The Unique Tradition of Ship Burial & the Sutton Hoo Ship Burial

Even in death there are many traditions and customs. In the ancient world, in some cultures like those of the Anglo-Saxons and the Vikings, the tradition of ship burial was carried out. Ship burial refers to usage of ships for burying the dead. Sometimes, in case smaller boats were used, even the boats used to be buried along with the dead.

The tradition of ship burial was a very important feature of the Vendel era. The Vendel era refers to that period in the Swedish history where migration was at its peak. The Vendel era, generally talks about the Germanic people – people who originated in the Northern Europe but could speak many dialects because of their migratory nature. In fact, the Anglo-Saxons, the Vikings and the other Scandinavians (except Finnish) are a part of the Germanic community. The time-period for the Vendel era is said to be around 550 to 993 AD.

Ship Burial
Credit: Wikimedia/ Steven J. Plunkett


There are many legendary stories that surround ship burials. One such legend is about the Sutton Hoo, a ship burial site of the Anglo-Saxon era.

The Sutton Hoo Burial overlooks the River Deben in Suffolk, England. It was used as a ship burial site during the sixth-seventh century time period and was discovered in 1939 by an archaeologist known as Basil Brown. The relevance of this burial ground is not just on account of the custom of ship burial but also because of the archaeological findings that were found.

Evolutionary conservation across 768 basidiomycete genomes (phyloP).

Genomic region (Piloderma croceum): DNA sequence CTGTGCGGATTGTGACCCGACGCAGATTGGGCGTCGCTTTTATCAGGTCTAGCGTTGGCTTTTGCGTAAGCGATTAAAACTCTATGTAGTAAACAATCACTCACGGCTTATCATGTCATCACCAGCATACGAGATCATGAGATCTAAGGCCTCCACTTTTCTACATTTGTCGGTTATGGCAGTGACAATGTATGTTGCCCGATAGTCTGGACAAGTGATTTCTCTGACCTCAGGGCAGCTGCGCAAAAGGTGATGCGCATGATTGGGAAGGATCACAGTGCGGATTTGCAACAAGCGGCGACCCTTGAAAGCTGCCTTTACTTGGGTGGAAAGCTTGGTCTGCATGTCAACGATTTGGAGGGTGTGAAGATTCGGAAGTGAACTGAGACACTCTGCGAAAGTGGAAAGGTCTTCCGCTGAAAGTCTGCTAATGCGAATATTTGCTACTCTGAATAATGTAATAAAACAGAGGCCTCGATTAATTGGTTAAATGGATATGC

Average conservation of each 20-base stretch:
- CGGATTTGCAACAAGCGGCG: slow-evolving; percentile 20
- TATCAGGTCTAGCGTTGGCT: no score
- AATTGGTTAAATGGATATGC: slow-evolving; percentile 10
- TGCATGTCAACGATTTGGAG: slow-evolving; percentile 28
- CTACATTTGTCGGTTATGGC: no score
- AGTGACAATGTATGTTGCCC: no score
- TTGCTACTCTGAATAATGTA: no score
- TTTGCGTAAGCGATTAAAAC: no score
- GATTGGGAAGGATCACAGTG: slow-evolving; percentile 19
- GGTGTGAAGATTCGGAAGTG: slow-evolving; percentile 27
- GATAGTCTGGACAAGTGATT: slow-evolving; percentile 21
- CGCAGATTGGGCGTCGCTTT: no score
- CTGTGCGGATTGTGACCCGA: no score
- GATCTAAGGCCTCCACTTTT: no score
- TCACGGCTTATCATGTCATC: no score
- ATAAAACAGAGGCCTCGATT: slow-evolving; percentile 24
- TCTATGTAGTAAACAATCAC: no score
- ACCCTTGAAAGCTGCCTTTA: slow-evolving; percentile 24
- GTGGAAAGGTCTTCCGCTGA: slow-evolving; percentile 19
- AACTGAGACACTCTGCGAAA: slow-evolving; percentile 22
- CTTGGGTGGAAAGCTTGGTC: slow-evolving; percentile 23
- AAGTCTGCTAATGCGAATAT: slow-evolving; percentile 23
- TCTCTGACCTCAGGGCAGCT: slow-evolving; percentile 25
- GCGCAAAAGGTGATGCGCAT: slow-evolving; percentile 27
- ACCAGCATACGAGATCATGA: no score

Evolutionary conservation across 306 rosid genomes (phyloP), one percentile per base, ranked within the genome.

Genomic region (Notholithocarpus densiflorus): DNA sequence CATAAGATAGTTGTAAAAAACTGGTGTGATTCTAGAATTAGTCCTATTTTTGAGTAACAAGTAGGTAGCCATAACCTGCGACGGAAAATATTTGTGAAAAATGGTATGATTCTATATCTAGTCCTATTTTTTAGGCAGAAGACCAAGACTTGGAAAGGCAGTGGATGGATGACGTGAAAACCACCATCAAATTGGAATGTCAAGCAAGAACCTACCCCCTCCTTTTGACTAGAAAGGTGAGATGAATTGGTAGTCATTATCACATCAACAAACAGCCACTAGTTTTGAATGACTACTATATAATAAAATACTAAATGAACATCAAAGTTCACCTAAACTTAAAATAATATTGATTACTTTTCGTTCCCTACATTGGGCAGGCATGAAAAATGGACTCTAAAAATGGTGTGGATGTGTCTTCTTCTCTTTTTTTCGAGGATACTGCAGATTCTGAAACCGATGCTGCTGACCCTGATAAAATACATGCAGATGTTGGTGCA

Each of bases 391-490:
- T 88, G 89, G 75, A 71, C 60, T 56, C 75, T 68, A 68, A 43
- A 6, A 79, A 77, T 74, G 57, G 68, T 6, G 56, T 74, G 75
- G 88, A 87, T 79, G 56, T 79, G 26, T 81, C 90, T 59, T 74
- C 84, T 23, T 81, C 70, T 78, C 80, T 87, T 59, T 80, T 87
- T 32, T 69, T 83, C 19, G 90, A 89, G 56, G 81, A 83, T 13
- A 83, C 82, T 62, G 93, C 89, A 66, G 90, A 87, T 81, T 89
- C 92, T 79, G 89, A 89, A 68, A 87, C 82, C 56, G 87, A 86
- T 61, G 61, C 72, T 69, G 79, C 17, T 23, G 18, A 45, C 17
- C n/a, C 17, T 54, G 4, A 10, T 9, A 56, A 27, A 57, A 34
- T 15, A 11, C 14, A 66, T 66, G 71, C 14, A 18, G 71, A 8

Around 263 findings were excavated in the Sutton Hoo ship burial. Since gold and other really valuable items like an iron helmet, a sword with a unique design, iron stand and a ceremonial sceptre (wand) shaped in the form a stag were found in the ship burial site, it was concluded by the excavating archaeologists that a very important warrior king was buried in the Sutton Hoo. The name of the king buried in the ground was finally narrowed down to be King Raedwald, who expired in the year 625 AD.

The Sutton Hoo ship burial was in totality, excavated four times – 1938-39, 1965-71, 1986-92 and 2000. The excavated remains of the valuable items are now displayed in the British Museum. Additionally, the entire Sutton Hoo burial is also open to interested visitors for viewing. In today’s times, the Sutton Hoo ship burial is managed by the National Trust.

In order to encourage people around the world to know more about the Sutton Hoo burial, the Sutton Hoo society was established in the year 1984. Through this society, interested people can learn and understand more about the Sutton Hoo ship burial. The online site for the society provides extensive details so that the reader does not have any difficulty in understanding all the aspects about the Sutton Hoo.

There are many intriguing things that have happened in the past. History is famous for bringing these interesting happenings to our knowledge. The Sutton Hoo event is one of the many such fascinating events. Because of its relevance in history and in archaeology, there can be no denying that the Sutton Hoo ship burial needs to be recognised as an important world heritage site, in the future.


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